This article ran in the June 1, 1984 issue of The Chronicle of the Horse—30 years ago—and describes the legendary Keen's recovery from what was thought to be a career-ending injury.
Several weeks ago, Hilda Gurney and Keen performed the Grand Prix Special and received a score of 64.5 percent. The huge red horse, coat gleaming, was spectacular. Half-passes were fluid, changes were straight, his nervous energy threatened only the piaffe-passage transitions, but he maintained the cool necessary to finish the test.
His rider’s grin almost outdid the sun when they halted for the final salute. As they left the ring, tears filled the eyes of some spectators. It had been a long road back.
Four years ago, Keen and Gurney were getting ready for the Olympics. Politics had not yet interrupted the Games, and athletes everywhere were in earnest training. Keen and Gurney had announced their arrival internationally when they helped the U.S. to win the team bronze at the 1976 Olympics.
Gurney, at that time a Woodland Hills, Calif., schoolteacher, had done all the riding and training on Keen, an American Thoroughbred. 17.2 hands of sensitive, hot athlete whose potential was, at first, invisible to all but her.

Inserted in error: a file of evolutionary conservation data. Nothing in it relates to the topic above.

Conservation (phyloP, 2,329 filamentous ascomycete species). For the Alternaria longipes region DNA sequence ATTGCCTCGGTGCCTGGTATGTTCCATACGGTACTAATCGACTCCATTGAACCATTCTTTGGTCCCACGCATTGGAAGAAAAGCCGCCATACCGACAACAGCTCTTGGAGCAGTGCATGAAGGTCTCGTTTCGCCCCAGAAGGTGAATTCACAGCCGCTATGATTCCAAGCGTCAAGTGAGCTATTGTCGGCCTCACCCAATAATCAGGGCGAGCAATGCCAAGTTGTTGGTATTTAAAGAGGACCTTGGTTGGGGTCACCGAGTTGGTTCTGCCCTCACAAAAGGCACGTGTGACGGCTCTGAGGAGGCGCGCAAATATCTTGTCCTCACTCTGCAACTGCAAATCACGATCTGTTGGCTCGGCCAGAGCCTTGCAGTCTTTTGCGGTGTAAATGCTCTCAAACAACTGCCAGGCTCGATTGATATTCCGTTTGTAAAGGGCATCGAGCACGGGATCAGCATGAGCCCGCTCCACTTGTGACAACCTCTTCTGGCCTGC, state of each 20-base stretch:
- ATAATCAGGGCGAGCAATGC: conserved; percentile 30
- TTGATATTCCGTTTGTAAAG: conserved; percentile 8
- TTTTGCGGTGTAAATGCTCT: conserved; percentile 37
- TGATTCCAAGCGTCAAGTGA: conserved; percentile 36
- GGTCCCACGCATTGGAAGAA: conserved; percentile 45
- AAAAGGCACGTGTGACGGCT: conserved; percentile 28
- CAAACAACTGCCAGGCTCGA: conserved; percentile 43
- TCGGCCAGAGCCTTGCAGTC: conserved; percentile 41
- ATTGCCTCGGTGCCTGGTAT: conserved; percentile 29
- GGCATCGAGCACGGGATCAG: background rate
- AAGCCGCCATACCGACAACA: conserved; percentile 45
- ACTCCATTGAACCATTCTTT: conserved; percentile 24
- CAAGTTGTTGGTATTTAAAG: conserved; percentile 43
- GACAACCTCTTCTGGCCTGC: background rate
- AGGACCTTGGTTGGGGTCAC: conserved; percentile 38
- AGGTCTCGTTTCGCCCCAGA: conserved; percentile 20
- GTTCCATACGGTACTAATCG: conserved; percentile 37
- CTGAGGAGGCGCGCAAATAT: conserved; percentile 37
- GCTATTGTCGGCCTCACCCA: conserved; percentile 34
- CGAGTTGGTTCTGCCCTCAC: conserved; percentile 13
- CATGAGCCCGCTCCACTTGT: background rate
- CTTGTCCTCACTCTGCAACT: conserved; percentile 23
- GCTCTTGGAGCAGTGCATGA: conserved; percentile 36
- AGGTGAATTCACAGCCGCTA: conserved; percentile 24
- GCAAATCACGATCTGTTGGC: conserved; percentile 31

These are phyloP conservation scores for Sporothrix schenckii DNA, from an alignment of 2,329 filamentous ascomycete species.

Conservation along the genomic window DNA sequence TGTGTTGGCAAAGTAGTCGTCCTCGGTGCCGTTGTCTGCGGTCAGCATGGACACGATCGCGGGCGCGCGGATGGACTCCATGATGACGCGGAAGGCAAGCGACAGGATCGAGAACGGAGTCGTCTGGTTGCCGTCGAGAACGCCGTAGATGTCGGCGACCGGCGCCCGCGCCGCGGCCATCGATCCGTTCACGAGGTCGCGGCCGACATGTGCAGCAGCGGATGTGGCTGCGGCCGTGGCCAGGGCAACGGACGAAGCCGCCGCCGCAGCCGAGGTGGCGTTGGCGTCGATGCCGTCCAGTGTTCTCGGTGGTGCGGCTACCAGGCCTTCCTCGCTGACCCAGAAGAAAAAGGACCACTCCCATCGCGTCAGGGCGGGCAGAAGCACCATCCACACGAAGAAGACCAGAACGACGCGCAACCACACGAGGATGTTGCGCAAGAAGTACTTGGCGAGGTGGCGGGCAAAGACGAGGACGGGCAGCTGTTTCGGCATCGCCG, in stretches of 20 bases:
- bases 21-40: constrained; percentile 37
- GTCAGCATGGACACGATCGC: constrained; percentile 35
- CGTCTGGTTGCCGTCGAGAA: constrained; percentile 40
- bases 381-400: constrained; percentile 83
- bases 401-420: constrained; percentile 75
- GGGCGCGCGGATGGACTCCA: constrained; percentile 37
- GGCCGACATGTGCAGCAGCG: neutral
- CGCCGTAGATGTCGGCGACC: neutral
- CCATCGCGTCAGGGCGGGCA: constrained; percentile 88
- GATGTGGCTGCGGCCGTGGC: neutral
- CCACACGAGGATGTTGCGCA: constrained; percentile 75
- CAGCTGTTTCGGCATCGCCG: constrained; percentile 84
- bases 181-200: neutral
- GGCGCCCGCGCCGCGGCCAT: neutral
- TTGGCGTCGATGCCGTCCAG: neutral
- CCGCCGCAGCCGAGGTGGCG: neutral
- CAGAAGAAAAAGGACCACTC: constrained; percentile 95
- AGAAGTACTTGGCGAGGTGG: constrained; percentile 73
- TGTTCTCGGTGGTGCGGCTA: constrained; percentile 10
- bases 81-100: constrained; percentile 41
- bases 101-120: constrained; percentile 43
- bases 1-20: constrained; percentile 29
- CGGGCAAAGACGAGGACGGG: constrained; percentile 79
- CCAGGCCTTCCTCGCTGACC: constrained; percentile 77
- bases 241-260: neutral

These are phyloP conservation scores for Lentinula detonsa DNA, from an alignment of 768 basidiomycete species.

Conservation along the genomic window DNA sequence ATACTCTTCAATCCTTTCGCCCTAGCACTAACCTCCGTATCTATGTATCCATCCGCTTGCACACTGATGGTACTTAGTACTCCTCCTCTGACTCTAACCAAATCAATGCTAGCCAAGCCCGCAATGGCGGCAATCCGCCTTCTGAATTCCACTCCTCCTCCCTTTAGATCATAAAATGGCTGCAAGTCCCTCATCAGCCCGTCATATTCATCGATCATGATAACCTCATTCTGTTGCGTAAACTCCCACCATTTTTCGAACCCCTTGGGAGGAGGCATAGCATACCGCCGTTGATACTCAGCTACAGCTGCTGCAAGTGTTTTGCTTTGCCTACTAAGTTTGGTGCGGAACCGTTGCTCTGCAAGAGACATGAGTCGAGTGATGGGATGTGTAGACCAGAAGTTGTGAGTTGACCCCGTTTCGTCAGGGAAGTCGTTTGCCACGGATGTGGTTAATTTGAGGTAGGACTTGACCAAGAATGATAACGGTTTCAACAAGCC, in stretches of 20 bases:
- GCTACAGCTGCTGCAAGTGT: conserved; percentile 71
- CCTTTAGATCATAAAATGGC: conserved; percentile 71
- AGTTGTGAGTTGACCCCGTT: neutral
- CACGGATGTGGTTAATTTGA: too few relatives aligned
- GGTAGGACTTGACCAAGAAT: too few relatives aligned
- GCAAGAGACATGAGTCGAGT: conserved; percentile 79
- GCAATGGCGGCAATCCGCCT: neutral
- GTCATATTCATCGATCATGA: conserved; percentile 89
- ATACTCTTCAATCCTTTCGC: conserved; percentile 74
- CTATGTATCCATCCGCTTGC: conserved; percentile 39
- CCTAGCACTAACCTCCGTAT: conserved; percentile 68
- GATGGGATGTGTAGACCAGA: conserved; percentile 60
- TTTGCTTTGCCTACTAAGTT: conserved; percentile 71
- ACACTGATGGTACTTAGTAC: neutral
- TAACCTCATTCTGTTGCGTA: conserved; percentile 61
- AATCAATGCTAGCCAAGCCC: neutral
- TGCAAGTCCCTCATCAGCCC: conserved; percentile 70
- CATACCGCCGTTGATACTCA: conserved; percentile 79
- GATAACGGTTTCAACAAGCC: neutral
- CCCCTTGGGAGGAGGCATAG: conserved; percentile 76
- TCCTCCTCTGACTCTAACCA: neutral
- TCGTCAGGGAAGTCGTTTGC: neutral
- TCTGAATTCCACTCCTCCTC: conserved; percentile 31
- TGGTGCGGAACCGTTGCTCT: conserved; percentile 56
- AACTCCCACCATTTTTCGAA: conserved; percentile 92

“I had seen the international horses,” Gurney said. “And I knew it was necessary to find something with a lot of scope, huge, ground-covering gaits—and good feet.”
Gurney bought the 2-year-old, who was too slow for the track, in 1969.
In 1975, they won the individual silver medal at the Pan Am Games at Mexico City. A year later, they led the American team to the Olympic bronze medal by finishing fourth in the Grand Prix at Bromont. After winning the individual gold at the 1979 Pan Am Games in Puerto Rico, an Olympic medal in 1980 seemed possible.
Then a tragic injury cut short all plans and dreams. Nerve tissue running through the spinal column was damaged by unknown trauma. Inflammation of the vertebrae caused Keen to suffer disabling paralysis. Medical opinion was fairly unanimous: recovery was unlikely, permanent damage or death was possible, and future competition was certainly out of the question.